Cutting up a $30,000 artwork might have some seeing spots at the mere thought of doing something so seemingly crazy. The faint of heart might want to stop there as that’s exactly what MSCHF, a Brooklyn-based collective of artists and designers, have done and it isn’t some quarantine-induced lapse of judgement (we see those at-home haircuts gone wrong!).
After purchasing one of Damien Hirst’s renowned spot paintings for $30,000, MSCHF opted to cut up the artwork for a project they’re calling Severed Spots. As a protest against investors pooling funds to purchase works resulting in fractionalized ownership, MSCHF cut out all 88 spots from Hirst’s 2018 L-Isoleucine T-Butyl Ester and sold them, individually, for $480 as part of a series titled “88 Spots.” In just a day, every 3.5-inch by 3.5-inch dotted square sold. As part of Severed Spots, MSCHF is auctioning off 88 Holes, the piece of paper signed by Hirst from which the spots were cut, with a minimum bid of $126,500.
In the project’s manifesto, MSCHF discusses issues around art being investments for world’s wealthiest. “Could there be a more tailor made [sic] vehicle for the affluent to store their wealth?” they ask. The manifesto goes on to lament the fate of many artworks that are bought as assets: storage. “From one owner to many – a distinction immaterial as long as the piece is destined for a storage locker in Gibraltar,” states MSCHF. Tongue in cheek, MSCHF recognizes the irony of one artwork being owned by many highlighted in Severed Spots. “The difference, of course,” writes the collective, “is that we’ve taken it literally and made a stop at the knife shop while we’re at it.”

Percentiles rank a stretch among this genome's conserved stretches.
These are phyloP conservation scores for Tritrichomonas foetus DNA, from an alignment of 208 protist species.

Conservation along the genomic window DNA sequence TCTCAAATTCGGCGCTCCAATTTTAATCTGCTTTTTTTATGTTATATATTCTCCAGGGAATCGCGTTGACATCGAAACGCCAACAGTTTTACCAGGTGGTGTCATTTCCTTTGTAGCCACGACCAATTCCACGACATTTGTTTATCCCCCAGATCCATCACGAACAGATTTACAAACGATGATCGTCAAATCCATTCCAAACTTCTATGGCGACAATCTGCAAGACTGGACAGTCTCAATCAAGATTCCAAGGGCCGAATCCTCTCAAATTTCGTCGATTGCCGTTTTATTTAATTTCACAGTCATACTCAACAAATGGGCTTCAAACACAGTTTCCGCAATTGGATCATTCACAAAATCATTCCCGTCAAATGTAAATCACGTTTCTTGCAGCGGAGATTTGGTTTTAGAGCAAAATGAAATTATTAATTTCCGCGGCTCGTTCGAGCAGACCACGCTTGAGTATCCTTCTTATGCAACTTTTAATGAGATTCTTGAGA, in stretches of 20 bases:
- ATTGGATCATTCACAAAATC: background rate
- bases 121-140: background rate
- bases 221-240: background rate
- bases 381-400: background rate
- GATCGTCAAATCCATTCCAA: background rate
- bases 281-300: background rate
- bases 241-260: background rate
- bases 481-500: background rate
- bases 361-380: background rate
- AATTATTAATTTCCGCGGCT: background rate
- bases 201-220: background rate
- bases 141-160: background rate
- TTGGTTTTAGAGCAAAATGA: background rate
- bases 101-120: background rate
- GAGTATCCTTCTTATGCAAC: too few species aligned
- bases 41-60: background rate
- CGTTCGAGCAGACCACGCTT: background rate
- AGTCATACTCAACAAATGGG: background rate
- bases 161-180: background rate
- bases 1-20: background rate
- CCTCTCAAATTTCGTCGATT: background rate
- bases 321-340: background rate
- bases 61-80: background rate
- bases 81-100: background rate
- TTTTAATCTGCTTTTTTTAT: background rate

Severed Spots is just the latest project by the collective, which was founded in 2016. Last year, you may well remember their part in The Persistence of Chaos, a laptop infected with six of the world’s most dangerous computer viruses, that sold for $1.35 million. The laptop was their first “Drop” (what MSCHF calls their projects). Their projects aren’t always what you might consider to be art but they bring entertainment and almost always come with a bit of shock value. From the Cuss Collar (Drop #15), designed to curse each time the dog wearing it barks, to AI that generates images of feet that can be texted straight to your phone (Drop #12 cleverly titled THIS FOOT DOES NOT EXIST). MSCHF has also dropped a browser extension designed to let you watch Netflix while appearing to be on a conference call (Drop #5 and a little less needed these days), a new edition of Times New Roman (Drop #3) that takes up more space, and a pair of Nike Air Max 97s dubbed Jesus Shoes (Drop #7) complete with soles containing holy water from the Jordan River.
Altering someone else’s work isn’t a new concept. In 1953, after a few years of wrestling with notions of what can be called art, Robert Rauschenberg erased a drawing by de Kooning and dubbed the new artwork Erased de Kooning. Late last year, performance artist David Datuna ate a banana at Art Basel Miami Beach that was part of Maurizio Cattelan’s artwork called Comedian. Though the work was not destroyed (the artwork’s certificate stated that the banana could be replaced without destroying the work), the stunt shifted the context of the artwork.
Hirst, known for pushing the boundaries of art, himself, has yet to respond to MSCHF’s work.